We know that creative people have all sorts of demons.
The clothes that fire up my emotions are colorful and “different” pieces. My eye still picks out gilded-cloque glamour from among Burberry’s streamlined trench coats or a hand-printed coat from Dries Van Noten.
With the traditional six-month lead time on the delivery of international show content, designer collections can be outpaced by the so-called fast fashion chains. H&M, Topshop and Zara, or even Target and J. Crew, would have their versions for sale before the designer looks hit the stores.
I was taken to my first fashion show – Nina Ricci haute couture – in Paris by the White Russian princess, down on her luck, whom I was boarding with in Paris in 1963. I was captivated by the glamour of the gilded salon, the elegant clothes, and the audience of grand ladies.
Only the fat-cat corporations can really afford to put on two mega-ready-to-wear shows a year, or four if you add two haute couture shows, or six if you count men’s wear. Resort and prefall push the number up to eight. A couple of promotional shows in Asia, Brazil, Dubai or Moscow can bring the count to 10.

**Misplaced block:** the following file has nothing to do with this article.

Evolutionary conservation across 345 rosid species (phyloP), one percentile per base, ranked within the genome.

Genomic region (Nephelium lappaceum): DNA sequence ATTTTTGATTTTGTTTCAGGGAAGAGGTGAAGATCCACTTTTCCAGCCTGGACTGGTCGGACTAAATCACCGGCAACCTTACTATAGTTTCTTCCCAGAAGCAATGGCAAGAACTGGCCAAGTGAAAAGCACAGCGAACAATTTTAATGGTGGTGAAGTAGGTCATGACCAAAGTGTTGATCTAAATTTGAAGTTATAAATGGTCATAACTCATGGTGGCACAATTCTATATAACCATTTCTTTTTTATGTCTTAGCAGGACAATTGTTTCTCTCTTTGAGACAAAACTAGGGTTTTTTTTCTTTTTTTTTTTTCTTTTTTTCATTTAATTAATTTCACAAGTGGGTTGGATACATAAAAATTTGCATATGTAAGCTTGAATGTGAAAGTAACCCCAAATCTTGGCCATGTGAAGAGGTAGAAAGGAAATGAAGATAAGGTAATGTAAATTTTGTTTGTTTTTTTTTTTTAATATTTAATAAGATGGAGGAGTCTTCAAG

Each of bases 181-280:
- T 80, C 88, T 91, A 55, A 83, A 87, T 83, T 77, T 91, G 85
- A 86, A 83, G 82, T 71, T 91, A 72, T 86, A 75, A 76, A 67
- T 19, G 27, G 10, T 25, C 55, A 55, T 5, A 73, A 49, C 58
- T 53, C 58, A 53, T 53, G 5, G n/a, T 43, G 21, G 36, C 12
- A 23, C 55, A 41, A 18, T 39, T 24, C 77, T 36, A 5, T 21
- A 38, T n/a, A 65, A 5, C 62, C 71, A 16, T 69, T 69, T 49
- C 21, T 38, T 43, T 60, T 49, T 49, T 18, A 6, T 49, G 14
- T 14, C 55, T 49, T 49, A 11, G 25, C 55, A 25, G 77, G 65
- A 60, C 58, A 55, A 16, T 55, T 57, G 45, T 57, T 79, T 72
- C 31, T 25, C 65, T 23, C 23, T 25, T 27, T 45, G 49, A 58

I find some collections to be more vibrant than others, but the designers who last are those who are able to continue to be creative within the mold they have cast, usually right at the beginning of their careers.
I have a love for colorful things. I’m a fashion maximalist. I come from the school of people who look at the decoration in Marie Antoinette’s bedroom, and think ‘Why so reserved?’
Change is good; it’s what fashion is all about.
Clothes are like friends.
I always have separated myself from my critiques of collections. My judgment is not about whether I would wear it – but how the collection stands in the lexicon of an established designer. As I am a maximalist, not a minimalist, I don’t wear Armani or Celine – but I so appreciate what they have achieved.
I am thrilled to become international ‘Vogue’ editor at Conde Nast International, which has a real commitment to journalistic excellence, and to have the opportunity to write for a wider global audience through the ‘Vogue’ websites.
The Romanovs are overtaken by the Indian Maharajahs as American heiresses pick over the carcasses of fallen Empire.